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Metab Syndr Relat Disord. 2005 Summer;3(2):85-94. doi: 10.1089/met.2005.3.85.

The leptin to adiponectin ratio is a good biomarker for the prevalence of metabolic syndrome, dependent on visceral fat accumulation and endurance fitness in obese patients with diabetes mellitus.

Author information

1
Institute of Health Science, Fukuoka University, Fukuoka, Japan.

Abstract

BACKGROUND:

We investigated the contribution of adiponectin or leptin on the prevalence of metabolic syndrome (MS), while also taking cardiorespiratory fitness and visceral fat accumulation into account regarding diabetes patients.

METHODS:

Japanese male patients (n = 77) with either impaired glucose tolerance (IGT) or type 2 diabetes mellitus were divided into three tertiles according to their adipocytokine levels. A logistic regression analysis was performed after adjusting for age to investigate the association between the adipocytokine levels and the prevalence of MS based on World Health Organization (WHO) criteria.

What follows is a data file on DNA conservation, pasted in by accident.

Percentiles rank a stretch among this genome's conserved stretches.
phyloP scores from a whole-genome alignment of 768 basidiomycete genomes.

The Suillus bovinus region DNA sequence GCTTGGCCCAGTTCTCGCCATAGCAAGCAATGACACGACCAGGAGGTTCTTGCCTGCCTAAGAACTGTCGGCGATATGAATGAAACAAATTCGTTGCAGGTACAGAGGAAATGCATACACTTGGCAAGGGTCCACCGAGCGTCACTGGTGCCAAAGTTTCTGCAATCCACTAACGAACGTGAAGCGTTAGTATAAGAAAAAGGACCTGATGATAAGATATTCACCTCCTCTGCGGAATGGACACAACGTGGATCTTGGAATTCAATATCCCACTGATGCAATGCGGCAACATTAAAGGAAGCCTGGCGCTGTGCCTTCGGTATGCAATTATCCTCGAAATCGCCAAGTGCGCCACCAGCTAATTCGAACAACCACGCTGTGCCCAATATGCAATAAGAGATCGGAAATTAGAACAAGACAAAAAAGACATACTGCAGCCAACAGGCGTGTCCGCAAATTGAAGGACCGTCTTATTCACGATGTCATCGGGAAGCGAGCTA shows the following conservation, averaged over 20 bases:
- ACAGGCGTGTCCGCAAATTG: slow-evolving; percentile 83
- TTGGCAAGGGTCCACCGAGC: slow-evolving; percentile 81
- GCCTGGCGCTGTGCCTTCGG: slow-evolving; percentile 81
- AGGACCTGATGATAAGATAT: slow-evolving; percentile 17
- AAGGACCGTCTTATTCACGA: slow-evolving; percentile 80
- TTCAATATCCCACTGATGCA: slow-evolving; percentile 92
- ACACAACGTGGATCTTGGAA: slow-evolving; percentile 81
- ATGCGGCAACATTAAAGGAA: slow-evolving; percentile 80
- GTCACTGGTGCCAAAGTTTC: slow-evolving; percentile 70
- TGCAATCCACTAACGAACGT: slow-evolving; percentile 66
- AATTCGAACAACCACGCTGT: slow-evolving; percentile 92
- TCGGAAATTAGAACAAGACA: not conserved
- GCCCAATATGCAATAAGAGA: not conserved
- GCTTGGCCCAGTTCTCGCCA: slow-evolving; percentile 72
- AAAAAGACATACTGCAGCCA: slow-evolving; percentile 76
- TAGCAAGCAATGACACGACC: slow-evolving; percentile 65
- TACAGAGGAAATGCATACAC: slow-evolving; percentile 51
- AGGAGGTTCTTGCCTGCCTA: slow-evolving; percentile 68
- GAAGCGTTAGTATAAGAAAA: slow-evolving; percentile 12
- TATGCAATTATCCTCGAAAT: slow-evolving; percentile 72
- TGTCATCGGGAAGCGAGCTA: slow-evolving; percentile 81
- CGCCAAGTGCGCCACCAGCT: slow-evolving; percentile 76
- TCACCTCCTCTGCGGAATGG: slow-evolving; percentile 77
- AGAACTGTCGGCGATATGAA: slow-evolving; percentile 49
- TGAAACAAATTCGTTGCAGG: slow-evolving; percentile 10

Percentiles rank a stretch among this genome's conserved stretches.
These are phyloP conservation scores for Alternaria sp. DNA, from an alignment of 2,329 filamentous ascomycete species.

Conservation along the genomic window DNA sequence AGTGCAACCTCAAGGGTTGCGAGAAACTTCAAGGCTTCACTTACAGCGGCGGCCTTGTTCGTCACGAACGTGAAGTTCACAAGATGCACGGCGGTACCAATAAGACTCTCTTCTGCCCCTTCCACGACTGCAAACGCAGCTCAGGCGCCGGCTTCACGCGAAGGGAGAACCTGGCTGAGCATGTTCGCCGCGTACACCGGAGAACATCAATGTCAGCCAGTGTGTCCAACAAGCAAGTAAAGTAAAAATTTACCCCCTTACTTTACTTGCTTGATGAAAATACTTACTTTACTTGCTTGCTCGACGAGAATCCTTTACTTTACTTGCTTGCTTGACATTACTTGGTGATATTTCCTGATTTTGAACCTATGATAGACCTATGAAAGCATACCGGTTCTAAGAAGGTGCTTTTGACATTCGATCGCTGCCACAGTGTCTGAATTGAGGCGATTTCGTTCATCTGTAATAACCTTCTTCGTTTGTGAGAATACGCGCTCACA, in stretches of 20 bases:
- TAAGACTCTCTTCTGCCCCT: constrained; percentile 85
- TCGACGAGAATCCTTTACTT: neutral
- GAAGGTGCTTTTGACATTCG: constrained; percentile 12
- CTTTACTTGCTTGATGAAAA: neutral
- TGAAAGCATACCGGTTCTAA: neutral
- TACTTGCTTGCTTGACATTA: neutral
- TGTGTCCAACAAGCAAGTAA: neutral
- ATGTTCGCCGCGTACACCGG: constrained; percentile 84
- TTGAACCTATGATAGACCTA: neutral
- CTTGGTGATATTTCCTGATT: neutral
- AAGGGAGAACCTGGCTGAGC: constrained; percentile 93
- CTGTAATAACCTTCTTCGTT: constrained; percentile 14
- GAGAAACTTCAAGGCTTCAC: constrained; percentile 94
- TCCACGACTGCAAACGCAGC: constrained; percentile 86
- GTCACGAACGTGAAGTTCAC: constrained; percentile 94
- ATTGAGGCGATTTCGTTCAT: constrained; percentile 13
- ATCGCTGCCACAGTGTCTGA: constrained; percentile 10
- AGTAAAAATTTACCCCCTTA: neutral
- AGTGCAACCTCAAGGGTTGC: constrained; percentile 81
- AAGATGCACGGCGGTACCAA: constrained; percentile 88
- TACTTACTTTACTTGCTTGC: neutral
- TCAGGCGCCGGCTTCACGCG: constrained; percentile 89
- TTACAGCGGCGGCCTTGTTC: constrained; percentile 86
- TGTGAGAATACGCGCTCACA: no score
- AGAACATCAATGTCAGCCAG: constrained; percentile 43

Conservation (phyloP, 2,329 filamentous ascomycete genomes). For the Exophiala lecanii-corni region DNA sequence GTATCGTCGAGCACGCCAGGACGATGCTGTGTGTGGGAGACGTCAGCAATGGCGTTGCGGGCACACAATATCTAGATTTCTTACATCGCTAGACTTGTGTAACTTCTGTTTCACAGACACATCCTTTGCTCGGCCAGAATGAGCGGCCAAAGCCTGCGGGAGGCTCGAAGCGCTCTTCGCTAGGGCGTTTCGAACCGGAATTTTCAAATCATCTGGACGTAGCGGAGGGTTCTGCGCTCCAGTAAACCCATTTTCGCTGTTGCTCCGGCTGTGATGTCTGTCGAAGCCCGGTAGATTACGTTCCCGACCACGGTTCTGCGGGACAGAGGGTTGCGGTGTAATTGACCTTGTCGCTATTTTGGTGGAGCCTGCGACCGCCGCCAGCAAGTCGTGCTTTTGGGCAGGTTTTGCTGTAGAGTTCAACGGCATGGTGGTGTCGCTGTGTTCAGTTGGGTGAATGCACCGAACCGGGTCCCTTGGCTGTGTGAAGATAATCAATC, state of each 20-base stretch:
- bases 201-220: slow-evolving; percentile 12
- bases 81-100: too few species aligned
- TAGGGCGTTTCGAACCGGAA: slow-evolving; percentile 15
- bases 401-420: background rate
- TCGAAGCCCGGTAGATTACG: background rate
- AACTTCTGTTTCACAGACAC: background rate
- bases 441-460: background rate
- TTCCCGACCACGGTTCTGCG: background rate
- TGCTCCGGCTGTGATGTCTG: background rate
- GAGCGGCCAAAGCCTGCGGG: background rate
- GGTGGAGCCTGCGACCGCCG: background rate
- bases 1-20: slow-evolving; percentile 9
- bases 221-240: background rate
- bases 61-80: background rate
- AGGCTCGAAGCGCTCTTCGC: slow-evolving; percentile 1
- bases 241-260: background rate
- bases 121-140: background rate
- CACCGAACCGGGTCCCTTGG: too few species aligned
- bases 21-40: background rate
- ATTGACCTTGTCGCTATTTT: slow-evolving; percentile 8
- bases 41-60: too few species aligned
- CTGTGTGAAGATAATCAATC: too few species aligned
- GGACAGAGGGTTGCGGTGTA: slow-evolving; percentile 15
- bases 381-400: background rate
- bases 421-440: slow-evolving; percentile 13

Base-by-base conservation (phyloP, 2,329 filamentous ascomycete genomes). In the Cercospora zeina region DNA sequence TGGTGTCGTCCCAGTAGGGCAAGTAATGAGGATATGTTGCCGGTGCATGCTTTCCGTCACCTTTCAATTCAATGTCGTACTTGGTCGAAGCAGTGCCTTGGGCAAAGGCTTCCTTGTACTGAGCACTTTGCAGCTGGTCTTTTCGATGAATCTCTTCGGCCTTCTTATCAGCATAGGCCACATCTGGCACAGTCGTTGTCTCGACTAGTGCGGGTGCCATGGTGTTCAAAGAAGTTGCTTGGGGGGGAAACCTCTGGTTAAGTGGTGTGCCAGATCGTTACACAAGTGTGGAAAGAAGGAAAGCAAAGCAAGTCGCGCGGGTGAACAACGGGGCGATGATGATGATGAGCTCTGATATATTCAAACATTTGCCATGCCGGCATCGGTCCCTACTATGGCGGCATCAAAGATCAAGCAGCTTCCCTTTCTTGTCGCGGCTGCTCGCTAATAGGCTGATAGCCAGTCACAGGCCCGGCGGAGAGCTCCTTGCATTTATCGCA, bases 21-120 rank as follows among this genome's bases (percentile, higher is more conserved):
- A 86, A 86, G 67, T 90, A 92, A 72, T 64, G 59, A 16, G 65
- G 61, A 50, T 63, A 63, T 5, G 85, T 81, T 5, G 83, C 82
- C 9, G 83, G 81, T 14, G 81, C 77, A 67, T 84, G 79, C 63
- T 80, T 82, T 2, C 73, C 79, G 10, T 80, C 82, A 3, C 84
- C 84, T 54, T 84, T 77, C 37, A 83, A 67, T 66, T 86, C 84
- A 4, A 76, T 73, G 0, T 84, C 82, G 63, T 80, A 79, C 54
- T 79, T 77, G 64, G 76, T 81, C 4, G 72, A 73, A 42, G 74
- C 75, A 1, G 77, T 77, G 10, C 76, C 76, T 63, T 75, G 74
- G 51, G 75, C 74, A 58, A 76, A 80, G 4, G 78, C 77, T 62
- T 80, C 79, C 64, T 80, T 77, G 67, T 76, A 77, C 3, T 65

RESULTS:

The visceral fat area (VFA) and maximal oxygen uptake ([Formula: see text] O(2)max) were found to be significantly different within the tertiles regarding the leptin and adiponectin levels and the adiponectin-to-leptin (A/L) ratio. The low tertile of leptin showed a significantly lower odds ratio (OR) for prevalence of MS than that in the high group. Both the low and the medium tertiles of adiponectin showed a significantly higher OR for prevalence of SM than that of the high group. Especially, the low tertile of A/L ratio had about an eight times higher prevalence of MS than the high tertile, and the difference was significant. However, when both the VFA and/or [Formula: see text] O(2)max were added to the logistic regression model as adjusting factors, all of these significant differences disappeared.

CONCLUSION:

The A/L ratio is suggested to be a good biomarker for the prevalence of MS in comparison to the adiponectin and leptin levels alone. However, these relationships are dependent on abdominal fat accumulation and/or cardiorespiratory fitness levels.

PMID:
18370715
DOI:
10.1089/met.2005.3.85

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